So one of these aforementioned working titles - Brainchange - has been explained a bit but Romancing Liz certainly requires an explanation and here it is, along with an explanation of what is meant by "the sobriety priority" and "separate issue sobriety."

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    An earlier title was perhaps more to the point, albeit less appealing: Romancing the Lizard Brain. We know that our frontal lobes reason and our primitive brains react to stimuli (fight or flight).

     

    Some folks would attempt to clad our primitive brains in tuxedos or formal gowns, but as an American television commercial once warningly opined, "it's not nice to [try to] fool Mother Nature!"

     

    Still, some nerds may champion our frontal lobes or reasoning brains but Carl Sagan in his book Brocca's Brain compared our evolutionary human brain structures -- beginning with our primitive brain stems leading to our more modern frontal lobes - to Manhattan's earlier (primitive) edifices remaining in place, while evolution (nature), via extended trial and error, came up with exquisite frontal lobe brain design, adding onto but not replacing primitive structures.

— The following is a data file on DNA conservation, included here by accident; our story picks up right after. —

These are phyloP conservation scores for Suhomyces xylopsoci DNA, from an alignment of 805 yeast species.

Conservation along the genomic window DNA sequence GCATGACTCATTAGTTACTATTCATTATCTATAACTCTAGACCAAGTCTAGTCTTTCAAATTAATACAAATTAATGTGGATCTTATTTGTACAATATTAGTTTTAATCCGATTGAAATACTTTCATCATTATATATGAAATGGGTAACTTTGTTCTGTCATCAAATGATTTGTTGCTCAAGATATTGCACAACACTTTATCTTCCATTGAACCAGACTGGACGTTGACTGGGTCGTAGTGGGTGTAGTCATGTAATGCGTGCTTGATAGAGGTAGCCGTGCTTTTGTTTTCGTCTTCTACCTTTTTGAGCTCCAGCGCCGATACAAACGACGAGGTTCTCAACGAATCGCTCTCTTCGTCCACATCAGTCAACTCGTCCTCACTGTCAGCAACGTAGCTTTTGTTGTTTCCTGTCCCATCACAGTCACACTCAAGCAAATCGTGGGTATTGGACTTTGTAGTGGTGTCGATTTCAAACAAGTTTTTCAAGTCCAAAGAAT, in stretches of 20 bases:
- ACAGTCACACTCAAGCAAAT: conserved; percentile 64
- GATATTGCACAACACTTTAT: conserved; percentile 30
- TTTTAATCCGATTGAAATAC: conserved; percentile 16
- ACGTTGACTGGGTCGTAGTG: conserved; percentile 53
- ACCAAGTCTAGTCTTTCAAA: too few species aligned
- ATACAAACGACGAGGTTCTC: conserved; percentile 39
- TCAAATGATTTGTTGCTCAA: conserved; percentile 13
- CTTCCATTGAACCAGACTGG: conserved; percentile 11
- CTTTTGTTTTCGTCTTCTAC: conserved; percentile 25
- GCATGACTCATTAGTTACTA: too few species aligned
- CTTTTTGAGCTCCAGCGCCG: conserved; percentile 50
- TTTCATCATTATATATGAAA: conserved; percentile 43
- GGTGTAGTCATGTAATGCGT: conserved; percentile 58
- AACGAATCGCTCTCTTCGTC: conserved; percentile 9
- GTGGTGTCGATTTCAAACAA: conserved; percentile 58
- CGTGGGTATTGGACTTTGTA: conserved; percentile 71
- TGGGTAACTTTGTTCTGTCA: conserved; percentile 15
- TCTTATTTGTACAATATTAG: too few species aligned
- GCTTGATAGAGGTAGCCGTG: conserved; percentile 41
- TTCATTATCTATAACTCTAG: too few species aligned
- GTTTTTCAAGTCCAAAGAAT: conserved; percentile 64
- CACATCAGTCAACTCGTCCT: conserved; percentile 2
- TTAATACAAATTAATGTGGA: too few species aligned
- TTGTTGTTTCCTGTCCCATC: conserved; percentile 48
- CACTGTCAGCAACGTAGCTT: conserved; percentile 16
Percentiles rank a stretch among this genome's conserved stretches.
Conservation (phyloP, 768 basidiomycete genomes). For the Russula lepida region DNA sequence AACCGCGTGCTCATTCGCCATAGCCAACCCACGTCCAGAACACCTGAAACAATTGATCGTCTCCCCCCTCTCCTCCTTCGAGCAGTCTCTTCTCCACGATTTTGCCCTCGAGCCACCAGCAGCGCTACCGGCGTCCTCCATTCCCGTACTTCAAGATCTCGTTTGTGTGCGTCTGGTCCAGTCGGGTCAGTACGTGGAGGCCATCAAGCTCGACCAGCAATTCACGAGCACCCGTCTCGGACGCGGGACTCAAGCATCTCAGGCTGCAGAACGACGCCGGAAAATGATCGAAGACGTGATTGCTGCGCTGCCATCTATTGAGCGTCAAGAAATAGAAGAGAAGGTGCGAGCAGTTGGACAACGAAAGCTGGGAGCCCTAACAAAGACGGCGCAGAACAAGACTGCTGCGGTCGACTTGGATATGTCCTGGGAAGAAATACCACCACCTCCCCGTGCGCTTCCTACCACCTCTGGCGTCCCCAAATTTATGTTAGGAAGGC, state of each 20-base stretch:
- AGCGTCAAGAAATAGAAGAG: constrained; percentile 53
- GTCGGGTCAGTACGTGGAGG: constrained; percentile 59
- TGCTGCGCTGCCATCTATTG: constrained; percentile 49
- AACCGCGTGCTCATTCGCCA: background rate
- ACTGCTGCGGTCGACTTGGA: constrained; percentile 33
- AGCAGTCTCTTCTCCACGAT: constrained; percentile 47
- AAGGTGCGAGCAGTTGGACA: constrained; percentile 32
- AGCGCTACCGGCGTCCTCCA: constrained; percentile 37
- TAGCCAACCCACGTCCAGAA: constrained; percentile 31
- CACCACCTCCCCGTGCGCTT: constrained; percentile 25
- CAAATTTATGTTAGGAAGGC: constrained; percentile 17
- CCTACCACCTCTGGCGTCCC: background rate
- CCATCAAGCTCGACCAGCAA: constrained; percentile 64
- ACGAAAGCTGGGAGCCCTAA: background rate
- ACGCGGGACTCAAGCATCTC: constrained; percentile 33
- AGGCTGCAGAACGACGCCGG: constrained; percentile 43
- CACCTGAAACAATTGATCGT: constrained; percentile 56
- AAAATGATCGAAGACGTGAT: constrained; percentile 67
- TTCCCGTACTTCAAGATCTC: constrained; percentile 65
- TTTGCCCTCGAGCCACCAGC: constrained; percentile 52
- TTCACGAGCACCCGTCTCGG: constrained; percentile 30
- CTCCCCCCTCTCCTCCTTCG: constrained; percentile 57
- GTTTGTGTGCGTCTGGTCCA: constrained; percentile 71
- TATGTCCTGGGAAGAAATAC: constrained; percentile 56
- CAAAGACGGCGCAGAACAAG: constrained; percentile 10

I found out almost thirty years ago that I could communicate with my primitive brain in its own "language"; that is to say the "language" of passionate feelings. These feelings included a healthy, appropriate fear for (and respect of) excruciating pain that consumption of the drug alcohol would surely bring me.

     

    Cognitive/visceral synchronization is simply the accidental or deliberately induced use of one's passionate feelings communicated (to one's respected and powerful primitive brain) by one's no less but no more powerful "modern" frontal lobes. Messages are synchronized, transcending the gap between using an addictive drug (alcohol, nicotine) and the undeniable consequences of the drug which inevitably follow.

     

    Lifelong freedom from nicotine, alcohol and other addictive drugs is attainable by the reasonable and passionate application of prioritizing sobriety (abstaining from a drug no matter what) as a separate issue from all else in life, even if -studies have shown - one has raging unresolved life issues. Unresolved life issues may well have been one's reason to smoke or drink (self medicate) but, once hooked, one is caught in a cycle of addiction. Happily, once I broke and arrested my cycle of addiction to alcohol and, some years later, to nicotine, all my alcohol and nicotine consequences subsequently vanished.

     

    Life's much better on this side of the fence! Please let me know how you're feeling and how you're doing in regard to nicotine and other substances in your life. Have you arrested your addiction? Are you ready to stop? I hope to hear from you and I look forward to being with you again next week.

Published On: March 12, 2008